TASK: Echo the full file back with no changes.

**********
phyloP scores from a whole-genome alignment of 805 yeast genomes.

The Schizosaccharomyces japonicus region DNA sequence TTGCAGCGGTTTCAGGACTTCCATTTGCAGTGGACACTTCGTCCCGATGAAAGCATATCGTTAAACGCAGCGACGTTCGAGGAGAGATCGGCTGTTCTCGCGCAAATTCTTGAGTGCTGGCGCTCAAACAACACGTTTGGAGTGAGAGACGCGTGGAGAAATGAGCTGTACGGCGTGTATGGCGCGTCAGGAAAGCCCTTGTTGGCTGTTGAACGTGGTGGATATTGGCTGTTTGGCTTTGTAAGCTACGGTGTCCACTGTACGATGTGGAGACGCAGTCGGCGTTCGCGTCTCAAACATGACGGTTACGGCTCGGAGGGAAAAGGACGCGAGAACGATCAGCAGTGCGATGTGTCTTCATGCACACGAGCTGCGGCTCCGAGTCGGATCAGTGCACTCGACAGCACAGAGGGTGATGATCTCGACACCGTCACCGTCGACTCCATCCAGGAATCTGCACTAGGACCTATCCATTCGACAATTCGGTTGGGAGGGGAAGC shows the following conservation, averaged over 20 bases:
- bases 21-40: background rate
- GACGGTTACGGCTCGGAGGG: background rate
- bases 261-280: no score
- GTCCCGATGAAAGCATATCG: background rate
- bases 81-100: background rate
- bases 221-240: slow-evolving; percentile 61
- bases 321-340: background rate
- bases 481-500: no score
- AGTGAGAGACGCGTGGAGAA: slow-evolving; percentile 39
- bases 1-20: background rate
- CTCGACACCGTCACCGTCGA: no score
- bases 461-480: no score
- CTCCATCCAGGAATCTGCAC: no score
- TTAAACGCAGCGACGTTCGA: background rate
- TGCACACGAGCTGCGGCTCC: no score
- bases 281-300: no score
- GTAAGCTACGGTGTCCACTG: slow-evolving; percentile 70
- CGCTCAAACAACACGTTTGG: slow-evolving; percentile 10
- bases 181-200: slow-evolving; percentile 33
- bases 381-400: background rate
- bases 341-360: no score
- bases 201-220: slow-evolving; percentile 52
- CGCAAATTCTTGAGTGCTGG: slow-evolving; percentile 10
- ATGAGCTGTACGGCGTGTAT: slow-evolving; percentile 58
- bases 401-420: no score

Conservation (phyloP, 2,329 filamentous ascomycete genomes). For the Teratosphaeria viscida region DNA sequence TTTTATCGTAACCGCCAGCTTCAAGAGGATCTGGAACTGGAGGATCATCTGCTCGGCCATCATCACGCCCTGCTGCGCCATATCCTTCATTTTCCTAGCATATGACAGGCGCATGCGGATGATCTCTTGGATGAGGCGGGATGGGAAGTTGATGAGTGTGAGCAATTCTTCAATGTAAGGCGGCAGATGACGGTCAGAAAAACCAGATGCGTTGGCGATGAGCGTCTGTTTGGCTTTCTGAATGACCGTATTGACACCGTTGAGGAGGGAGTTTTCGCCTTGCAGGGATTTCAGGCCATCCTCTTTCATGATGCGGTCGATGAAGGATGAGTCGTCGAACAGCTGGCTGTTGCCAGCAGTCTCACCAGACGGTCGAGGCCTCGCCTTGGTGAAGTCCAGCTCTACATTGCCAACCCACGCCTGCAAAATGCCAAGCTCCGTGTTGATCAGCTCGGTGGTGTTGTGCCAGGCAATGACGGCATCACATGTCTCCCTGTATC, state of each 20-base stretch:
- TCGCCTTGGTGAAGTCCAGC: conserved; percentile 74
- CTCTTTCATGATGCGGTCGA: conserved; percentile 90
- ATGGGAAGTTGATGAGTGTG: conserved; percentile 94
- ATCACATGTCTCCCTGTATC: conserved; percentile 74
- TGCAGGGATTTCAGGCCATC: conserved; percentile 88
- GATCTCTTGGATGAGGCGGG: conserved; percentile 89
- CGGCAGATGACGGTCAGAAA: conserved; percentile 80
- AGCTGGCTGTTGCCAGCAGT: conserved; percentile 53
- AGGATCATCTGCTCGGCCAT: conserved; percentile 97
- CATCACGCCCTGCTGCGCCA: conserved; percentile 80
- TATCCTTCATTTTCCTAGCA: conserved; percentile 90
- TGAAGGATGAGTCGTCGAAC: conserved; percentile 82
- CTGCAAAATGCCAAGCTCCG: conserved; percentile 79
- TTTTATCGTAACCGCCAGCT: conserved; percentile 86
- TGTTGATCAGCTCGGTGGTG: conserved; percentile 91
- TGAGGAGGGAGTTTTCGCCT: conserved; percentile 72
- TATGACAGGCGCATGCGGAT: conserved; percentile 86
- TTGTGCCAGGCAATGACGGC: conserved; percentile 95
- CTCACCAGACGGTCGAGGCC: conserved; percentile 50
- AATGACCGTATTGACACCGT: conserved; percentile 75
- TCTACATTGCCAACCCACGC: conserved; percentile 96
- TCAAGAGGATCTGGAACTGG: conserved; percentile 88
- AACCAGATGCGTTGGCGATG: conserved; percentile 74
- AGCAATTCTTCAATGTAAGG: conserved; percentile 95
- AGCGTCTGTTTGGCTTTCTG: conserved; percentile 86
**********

phyloP scores from a whole-genome alignment of 805 yeast genomes.

The Schizosaccharomyces japonicus region DNA sequence TTGCAGCGGTTTCAGGACTTCCATTTGCAGTGGACACTTCGTCCCGATGAAAGCATATCGTTAAACGCAGCGACGTTCGAGGAGAGATCGGCTGTTCTCGCGCAAATTCTTGAGTGCTGGCGCTCAAACAACACGTTTGGAGTGAGAGACGCGTGGAGAAATGAGCTGTACGGCGTGTATGGCGCGTCAGGAAAGCCCTTGTTGGCTGTTGAACGTGGTGGATATTGGCTGTTTGGCTTTGTAAGCTACGGTGTCCACTGTACGATGTGGAGACGCAGTCGGCGTTCGCGTCTCAAACATGACGGTTACGGCTCGGAGGGAAAAGGACGCGAGAACGATCAGCAGTGCGATGTGTCTTCATGCACACGAGCTGCGGCTCCGAGTCGGATCAGTGCACTCGACAGCACAGAGGGTGATGATCTCGACACCGTCACCGTCGACTCCATCCAGGAATCTGCACTAGGACCTATCCATTCGACAATTCGGTTGGGAGGGGAAGC shows the following conservation, averaged over 20 bases:
- bases 21-40: background rate
- GACGGTTACGGCTCGGAGGG: background rate
- bases 261-280: no score
- GTCCCGATGAAAGCATATCG: background rate
- bases 81-100: background rate
- bases 221-240: slow-evolving; percentile 61
- bases 321-340: background rate
- bases 481-500: no score
- AGTGAGAGACGCGTGGAGAA: slow-evolving; percentile 39
- bases 1-20: background rate
- CTCGACACCGTCACCGTCGA: no score
- bases 461-480: no score
- CTCCATCCAGGAATCTGCAC: no score
- TTAAACGCAGCGACGTTCGA: background rate
- TGCACACGAGCTGCGGCTCC: no score
- bases 281-300: no score
- GTAAGCTACGGTGTCCACTG: slow-evolving; percentile 70
- CGCTCAAACAACACGTTTGG: slow-evolving; percentile 10
- bases 181-200: slow-evolving; percentile 33
- bases 381-400: background rate
- bases 341-360: no score
- bases 201-220: slow-evolving; percentile 52
- CGCAAATTCTTGAGTGCTGG: slow-evolving; percentile 10
- ATGAGCTGTACGGCGTGTAT: slow-evolving; percentile 58
- bases 401-420: no score

Conservation (phyloP, 2,329 filamentous ascomycete genomes). For the Teratosphaeria viscida region DNA sequence TTTTATCGTAACCGCCAGCTTCAAGAGGATCTGGAACTGGAGGATCATCTGCTCGGCCATCATCACGCCCTGCTGCGCCATATCCTTCATTTTCCTAGCATATGACAGGCGCATGCGGATGATCTCTTGGATGAGGCGGGATGGGAAGTTGATGAGTGTGAGCAATTCTTCAATGTAAGGCGGCAGATGACGGTCAGAAAAACCAGATGCGTTGGCGATGAGCGTCTGTTTGGCTTTCTGAATGACCGTATTGACACCGTTGAGGAGGGAGTTTTCGCCTTGCAGGGATTTCAGGCCATCCTCTTTCATGATGCGGTCGATGAAGGATGAGTCGTCGAACAGCTGGCTGTTGCCAGCAGTCTCACCAGACGGTCGAGGCCTCGCCTTGGTGAAGTCCAGCTCTACATTGCCAACCCACGCCTGCAAAATGCCAAGCTCCGTGTTGATCAGCTCGGTGGTGTTGTGCCAGGCAATGACGGCATCACATGTCTCCCTGTATC, state of each 20-base stretch:
- TCGCCTTGGTGAAGTCCAGC: conserved; percentile 74
- CTCTTTCATGATGCGGTCGA: conserved; percentile 90
- ATGGGAAGTTGATGAGTGTG: conserved; percentile 94
- ATCACATGTCTCCCTGTATC: conserved; percentile 74
- TGCAGGGATTTCAGGCCATC: conserved; percentile 88
- GATCTCTTGGATGAGGCGGG: conserved; percentile 89
- CGGCAGATGACGGTCAGAAA: conserved; percentile 80
- AGCTGGCTGTTGCCAGCAGT: conserved; percentile 53
- AGGATCATCTGCTCGGCCAT: conserved; percentile 97
- CATCACGCCCTGCTGCGCCA: conserved; percentile 80
- TATCCTTCATTTTCCTAGCA: conserved; percentile 90
- TGAAGGATGAGTCGTCGAAC: conserved; percentile 82
- CTGCAAAATGCCAAGCTCCG: conserved; percentile 79
- TTTTATCGTAACCGCCAGCT: conserved; percentile 86
- TGTTGATCAGCTCGGTGGTG: conserved; percentile 91
- TGAGGAGGGAGTTTTCGCCT: conserved; percentile 72
- TATGACAGGCGCATGCGGAT: conserved; percentile 86
- TTGTGCCAGGCAATGACGGC: conserved; percentile 95
- CTCACCAGACGGTCGAGGCC: conserved; percentile 50
- AATGACCGTATTGACACCGT: conserved; percentile 75
- TCTACATTGCCAACCCACGC: conserved; percentile 96
- TCAAGAGGATCTGGAACTGG: conserved; percentile 88
- AACCAGATGCGTTGGCGATG: conserved; percentile 74
- AGCAATTCTTCAATGTAAGG: conserved; percentile 95
- AGCGTCTGTTTGGCTTTCTG: conserved; percentile 86